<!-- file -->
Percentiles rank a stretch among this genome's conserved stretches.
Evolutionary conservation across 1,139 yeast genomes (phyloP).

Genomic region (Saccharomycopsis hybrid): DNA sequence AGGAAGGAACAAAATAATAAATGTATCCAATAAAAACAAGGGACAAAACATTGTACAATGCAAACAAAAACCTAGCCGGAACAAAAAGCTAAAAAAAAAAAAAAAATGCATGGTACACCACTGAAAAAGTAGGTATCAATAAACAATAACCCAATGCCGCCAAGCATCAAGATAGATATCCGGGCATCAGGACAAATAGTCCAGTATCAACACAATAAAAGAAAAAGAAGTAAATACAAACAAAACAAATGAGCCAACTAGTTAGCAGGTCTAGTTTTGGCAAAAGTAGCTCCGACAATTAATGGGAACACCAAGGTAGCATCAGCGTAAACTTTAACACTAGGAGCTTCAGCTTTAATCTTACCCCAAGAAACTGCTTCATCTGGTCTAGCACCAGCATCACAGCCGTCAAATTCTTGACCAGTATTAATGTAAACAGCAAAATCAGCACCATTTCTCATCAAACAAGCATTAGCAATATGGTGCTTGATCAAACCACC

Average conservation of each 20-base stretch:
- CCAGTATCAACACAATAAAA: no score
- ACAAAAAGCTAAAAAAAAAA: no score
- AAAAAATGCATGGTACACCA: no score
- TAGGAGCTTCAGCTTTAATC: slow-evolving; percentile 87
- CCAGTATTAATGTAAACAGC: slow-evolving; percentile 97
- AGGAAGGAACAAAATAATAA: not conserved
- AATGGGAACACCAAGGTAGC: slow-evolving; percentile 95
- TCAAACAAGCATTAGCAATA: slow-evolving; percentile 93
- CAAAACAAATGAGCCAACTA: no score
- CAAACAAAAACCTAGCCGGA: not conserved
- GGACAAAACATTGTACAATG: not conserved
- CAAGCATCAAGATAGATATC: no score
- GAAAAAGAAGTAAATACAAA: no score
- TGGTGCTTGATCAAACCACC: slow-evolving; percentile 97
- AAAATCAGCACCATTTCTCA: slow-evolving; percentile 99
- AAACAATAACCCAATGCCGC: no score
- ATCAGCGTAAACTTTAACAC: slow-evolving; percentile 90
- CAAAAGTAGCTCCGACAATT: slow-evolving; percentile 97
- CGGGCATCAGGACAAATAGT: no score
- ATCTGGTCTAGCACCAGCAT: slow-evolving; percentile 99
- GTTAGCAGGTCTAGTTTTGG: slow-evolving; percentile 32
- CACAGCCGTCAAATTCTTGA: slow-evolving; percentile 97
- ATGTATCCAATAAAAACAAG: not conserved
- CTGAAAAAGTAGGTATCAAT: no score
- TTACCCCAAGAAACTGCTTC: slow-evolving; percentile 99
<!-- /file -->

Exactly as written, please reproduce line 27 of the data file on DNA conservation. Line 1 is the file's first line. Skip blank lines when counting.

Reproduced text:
- ATGTATCCAATAAAAACAAG: not conserved